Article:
I was trying to bridge the gap

Between the great divide

Hung on every recollection

In the theater of their eyes

Picking up on this and that

In the few that still survive

 

Call em up

Dust em off

Let em shine

The ones who hold onto the ones, they had to leave behind

Those that flew, those that fell,

The ones that had to stay,

Beneath a little wooden cross

 

They bend like trees in winter

These shuffling old grey lions

Those snow-white stars still gather

Like the belt around Orion

Just to touch the faded lightning

Of their powerful design

Of a generation gathering

For maybe the last time

Oceans away

Where the green grass sways

And the cool wind blows

Across the shadow of their graves.

Shoulder to shoulder back in the day

Sleeping bones to rest in earth, oceans away

Call em up

Dust em off

Let em shine

The ones who hold onto the ones, they had to leave behind

Those that flew, those that fell,

The ones that had to stay,

Beneath a little wooden cross

Oceans away

Elton John “Oceans Away”

 

Likewise I find myself thinking about all those times alone overseas, and realize that many did not come home. The song I’m Dreaming of Home or Hymne des Fraternisés from the film Joyeux Noel which was adapted by French composer Philippe Rombi from the poem by Lori Barth I think speaks for all of us that served so far away, both those who returned and those who still remain oceans away.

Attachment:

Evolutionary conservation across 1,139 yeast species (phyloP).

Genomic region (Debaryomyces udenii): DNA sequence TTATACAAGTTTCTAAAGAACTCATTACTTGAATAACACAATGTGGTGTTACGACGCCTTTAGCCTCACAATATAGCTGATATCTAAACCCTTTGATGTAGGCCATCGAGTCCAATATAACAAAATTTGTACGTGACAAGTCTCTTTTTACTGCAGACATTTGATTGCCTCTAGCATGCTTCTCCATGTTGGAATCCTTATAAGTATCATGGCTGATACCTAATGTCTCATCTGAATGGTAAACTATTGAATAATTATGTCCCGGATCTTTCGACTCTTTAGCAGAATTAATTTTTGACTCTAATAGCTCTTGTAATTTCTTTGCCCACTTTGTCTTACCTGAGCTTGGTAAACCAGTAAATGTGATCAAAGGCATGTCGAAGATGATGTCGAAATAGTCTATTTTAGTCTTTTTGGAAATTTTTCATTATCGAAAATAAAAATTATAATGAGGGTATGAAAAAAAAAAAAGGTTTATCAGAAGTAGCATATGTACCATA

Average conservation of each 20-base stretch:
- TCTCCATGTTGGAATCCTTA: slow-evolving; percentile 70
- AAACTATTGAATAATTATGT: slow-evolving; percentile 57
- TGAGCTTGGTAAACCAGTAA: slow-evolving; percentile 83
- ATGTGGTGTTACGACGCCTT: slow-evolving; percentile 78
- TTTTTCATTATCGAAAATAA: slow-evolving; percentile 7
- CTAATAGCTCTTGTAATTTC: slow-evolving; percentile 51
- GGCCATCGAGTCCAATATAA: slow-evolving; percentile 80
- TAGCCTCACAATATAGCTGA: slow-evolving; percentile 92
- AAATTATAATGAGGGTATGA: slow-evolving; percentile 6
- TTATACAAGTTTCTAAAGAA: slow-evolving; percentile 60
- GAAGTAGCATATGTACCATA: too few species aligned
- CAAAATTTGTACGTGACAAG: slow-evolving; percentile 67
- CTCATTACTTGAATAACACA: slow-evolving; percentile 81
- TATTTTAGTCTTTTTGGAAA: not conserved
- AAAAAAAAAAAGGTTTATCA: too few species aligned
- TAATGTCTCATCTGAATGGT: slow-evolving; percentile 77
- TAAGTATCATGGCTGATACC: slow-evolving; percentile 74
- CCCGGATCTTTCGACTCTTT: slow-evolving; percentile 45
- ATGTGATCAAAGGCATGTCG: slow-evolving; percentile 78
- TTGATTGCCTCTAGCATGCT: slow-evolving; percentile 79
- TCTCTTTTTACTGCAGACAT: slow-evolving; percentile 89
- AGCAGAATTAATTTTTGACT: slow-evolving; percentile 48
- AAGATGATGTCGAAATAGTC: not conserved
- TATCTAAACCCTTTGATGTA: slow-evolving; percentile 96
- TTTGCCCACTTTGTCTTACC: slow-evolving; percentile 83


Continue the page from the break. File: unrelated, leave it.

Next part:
I hear the mountain birds

The sound of rivers singing

A song I’ve often heard

It flows through me now

So clear and so loud

I stand where I am

And forever I’m dreaming of home

I feel so alone, I’m dreaming of home

 

It’s carried in the air

The breeze of early morning

I see the land so fair

My heart opens wide

There’s sadness inside

I stand where I am

And forever I’m dreaming of home

I feel so alone, I’m dreaming of home

 

This is no foreign sky

I see no foreign light

But far away am I

From some peaceful land

I’m longing to stand

A hand in my hand

… forever I’m dreaming of home

I feel so alone, I’m dreaming of home.

Please take the time to remember those who whose spirits still dream of home, oceans away.

Until tomorrow,

Peace,

Padre Steve+

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Filed under civil war, Gettysburg, History, iraq,afghanistan, Korean Conflicts, Military, News and current events, remembering friends